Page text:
Therefore, there exists a need for a device to reduce the risk during an in-flight refueling operation in the event of a lightning strike.
Aspects of the invention are directed generally to fuel shielding nozzles for refueling aircraft and associated systems and methods. An airborne refueling system in accordance with one embodiment of the present invention includes a fuel delivery device having a deployable portion configured to be deployed from an aircraft during in-flight refueling. The deployable portion may include at least a portion of a fuel line, an inert gas line and a conductor with a connector for temporary attachment to a receiving aircraft.
In further embodiments, the system may further include an aircraft, with the fuel delivery device being carried by the aircraft and an inert gas injecting system being located with the fuel delivery device. The injecting system may, in some embodiments, be a passive system where high pressure inert gas is passed from the refueling aircraft via a refueling device to at least one location on a surface of at least one of the conductor and connector. In further embodiments the injecting system may be an active system where inert gas is generated within the refueling aircraft and then actively transported from the refueling aircraft via a refueling device to at least one location on a surface of at least one of the conductor and connector.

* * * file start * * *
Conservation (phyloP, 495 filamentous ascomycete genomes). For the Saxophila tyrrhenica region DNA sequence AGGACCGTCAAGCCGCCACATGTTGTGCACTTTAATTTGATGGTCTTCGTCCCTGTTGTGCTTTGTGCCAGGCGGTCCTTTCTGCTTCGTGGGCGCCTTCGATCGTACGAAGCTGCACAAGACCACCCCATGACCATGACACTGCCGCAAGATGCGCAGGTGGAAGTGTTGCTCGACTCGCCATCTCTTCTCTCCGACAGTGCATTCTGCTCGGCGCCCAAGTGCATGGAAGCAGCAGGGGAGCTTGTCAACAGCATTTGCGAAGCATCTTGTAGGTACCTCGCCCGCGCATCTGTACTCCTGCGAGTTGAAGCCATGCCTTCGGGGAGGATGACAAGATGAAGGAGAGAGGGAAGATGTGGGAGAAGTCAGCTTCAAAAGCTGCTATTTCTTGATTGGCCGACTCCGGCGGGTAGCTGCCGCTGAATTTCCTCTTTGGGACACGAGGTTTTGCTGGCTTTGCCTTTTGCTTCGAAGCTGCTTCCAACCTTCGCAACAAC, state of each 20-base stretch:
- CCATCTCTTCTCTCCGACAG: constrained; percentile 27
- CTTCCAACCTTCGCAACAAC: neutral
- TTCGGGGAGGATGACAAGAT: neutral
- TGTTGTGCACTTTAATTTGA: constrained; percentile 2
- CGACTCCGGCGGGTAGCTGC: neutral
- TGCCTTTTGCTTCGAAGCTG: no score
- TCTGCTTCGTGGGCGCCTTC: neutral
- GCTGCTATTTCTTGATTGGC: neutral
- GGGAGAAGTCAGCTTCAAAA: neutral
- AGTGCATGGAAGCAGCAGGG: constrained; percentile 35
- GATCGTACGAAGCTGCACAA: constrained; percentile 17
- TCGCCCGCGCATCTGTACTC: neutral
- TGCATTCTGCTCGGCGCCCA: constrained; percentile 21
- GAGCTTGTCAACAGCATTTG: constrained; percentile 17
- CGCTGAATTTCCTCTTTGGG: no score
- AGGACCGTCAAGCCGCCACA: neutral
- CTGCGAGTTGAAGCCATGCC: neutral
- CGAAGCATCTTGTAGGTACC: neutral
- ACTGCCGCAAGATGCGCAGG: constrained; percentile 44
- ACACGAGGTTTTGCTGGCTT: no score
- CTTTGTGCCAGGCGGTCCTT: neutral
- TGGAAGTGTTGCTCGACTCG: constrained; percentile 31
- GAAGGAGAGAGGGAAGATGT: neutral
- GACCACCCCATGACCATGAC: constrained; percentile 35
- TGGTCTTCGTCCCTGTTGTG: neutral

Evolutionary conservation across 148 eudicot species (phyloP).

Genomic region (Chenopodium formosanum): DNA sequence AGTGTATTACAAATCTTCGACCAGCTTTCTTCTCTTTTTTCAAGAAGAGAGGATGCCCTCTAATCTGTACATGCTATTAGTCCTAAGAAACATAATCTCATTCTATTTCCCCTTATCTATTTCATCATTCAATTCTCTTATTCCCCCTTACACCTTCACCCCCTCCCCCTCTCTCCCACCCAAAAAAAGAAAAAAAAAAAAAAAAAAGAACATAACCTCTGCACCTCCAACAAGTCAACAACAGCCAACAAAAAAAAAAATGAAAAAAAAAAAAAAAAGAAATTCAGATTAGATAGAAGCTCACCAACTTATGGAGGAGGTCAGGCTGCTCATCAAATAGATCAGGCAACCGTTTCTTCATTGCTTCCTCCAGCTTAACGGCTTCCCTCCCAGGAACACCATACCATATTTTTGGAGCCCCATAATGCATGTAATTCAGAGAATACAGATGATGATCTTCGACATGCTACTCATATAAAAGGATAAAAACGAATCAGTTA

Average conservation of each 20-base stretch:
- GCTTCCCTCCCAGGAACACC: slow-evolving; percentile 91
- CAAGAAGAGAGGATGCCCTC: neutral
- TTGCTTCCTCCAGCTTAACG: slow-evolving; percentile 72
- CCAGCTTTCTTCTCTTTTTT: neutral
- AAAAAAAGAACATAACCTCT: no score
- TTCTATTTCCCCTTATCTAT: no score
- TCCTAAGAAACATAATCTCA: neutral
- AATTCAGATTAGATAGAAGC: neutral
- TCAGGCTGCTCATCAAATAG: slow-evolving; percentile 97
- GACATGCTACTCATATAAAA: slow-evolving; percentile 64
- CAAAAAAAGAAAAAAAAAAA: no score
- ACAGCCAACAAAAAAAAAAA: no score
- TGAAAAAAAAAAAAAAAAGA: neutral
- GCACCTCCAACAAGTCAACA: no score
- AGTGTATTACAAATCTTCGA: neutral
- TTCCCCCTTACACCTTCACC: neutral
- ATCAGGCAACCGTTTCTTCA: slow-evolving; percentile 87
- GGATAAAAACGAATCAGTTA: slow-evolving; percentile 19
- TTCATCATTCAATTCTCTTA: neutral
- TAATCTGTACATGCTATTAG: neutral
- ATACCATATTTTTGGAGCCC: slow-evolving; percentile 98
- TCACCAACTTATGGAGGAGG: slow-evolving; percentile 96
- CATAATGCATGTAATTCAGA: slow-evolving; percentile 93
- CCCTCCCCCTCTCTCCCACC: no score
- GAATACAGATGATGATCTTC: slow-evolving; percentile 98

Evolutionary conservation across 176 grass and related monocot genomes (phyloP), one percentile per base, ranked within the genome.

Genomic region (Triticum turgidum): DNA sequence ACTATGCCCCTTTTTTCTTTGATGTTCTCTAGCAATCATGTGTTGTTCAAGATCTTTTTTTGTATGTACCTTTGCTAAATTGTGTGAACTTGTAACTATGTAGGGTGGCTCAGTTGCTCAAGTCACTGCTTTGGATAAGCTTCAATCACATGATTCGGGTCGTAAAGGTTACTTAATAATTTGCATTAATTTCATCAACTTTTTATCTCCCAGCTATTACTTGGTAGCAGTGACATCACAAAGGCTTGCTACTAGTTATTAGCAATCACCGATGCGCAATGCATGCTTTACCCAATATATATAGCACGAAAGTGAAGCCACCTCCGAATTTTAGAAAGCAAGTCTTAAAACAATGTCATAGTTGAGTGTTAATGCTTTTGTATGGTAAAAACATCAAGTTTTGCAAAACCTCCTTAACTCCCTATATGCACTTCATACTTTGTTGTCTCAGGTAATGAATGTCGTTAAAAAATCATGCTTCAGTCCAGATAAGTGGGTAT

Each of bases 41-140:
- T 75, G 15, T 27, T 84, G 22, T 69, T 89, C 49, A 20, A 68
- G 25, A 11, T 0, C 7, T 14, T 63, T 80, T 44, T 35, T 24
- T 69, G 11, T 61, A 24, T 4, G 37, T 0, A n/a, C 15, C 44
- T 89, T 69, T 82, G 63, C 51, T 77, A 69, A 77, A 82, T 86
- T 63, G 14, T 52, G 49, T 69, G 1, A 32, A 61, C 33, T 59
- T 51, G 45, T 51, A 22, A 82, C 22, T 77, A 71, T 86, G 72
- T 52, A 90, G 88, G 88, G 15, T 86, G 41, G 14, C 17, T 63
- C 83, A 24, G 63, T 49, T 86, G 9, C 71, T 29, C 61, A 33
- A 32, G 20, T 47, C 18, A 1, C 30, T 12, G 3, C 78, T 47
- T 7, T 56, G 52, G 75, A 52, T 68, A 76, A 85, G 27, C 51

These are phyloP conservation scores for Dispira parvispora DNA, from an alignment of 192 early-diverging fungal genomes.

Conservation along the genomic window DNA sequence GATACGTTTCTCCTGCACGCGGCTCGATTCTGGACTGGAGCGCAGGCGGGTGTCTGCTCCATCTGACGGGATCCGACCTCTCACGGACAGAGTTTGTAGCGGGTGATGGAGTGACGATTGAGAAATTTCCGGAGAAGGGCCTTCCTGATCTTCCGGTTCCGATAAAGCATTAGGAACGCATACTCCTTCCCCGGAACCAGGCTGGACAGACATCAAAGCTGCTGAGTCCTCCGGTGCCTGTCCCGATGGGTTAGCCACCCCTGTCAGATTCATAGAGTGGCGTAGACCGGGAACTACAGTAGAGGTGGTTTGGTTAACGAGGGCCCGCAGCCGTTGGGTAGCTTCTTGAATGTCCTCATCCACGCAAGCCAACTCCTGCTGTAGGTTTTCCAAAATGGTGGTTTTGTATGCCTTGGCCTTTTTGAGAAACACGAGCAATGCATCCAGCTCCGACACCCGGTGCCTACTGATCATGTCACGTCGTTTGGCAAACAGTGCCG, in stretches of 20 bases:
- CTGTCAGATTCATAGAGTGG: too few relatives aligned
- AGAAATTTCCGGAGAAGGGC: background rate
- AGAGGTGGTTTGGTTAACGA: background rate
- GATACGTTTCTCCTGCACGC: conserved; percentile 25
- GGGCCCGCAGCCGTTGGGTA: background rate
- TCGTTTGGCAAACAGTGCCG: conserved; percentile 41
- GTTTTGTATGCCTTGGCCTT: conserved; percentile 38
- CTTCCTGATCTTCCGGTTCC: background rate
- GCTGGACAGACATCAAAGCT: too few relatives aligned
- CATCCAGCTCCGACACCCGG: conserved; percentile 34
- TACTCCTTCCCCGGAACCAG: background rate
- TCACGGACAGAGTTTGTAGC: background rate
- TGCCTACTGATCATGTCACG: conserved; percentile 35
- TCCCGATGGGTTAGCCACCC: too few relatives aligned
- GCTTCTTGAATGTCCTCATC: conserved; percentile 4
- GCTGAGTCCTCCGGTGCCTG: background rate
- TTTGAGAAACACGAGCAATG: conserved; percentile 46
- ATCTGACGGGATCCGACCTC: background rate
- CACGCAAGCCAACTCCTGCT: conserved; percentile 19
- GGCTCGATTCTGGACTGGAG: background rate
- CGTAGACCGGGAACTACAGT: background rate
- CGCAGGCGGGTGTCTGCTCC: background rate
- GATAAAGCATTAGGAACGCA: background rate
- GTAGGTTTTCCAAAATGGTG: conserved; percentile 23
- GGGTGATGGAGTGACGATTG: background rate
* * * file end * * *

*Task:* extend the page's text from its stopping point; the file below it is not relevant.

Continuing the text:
In further embodiments the system may include a fire suppression system being carried by the refueling aircraft. The fire suppression system may be, in some embodiments, a high pressure storage system containing an inert gas that is non-reactive to fuel and that is distributed to the conductor via a duct in the fuel delivery device. In further embodiments, the fire suppression system may be a generation system where inert gas is controllably produced and distributed to the conductor via a duct in the fuel delivery device.
A method for refueling an aircraft in accordance with another aspect of the invention may include deploying from a refueling aircraft a portion of a refueling system that includes a fuel line, a fire suppression system, and a conductor with a connector. The method may further include injecting the inert fluid adjacent to the interface of the connector and the receiving aircraft.
In further embodiments the method may further include generating an inert fluid within the tanker aircraft and injecting the inert fluid adjacent to the interface of the connector and the receiving aircraft. Other aspects and features of the present invention, as defined solely by the claims, will be come apparent to those of ordinary skill in the art upon review of the following non-limited detailed description of the invention in conjunction with the accompanying figures.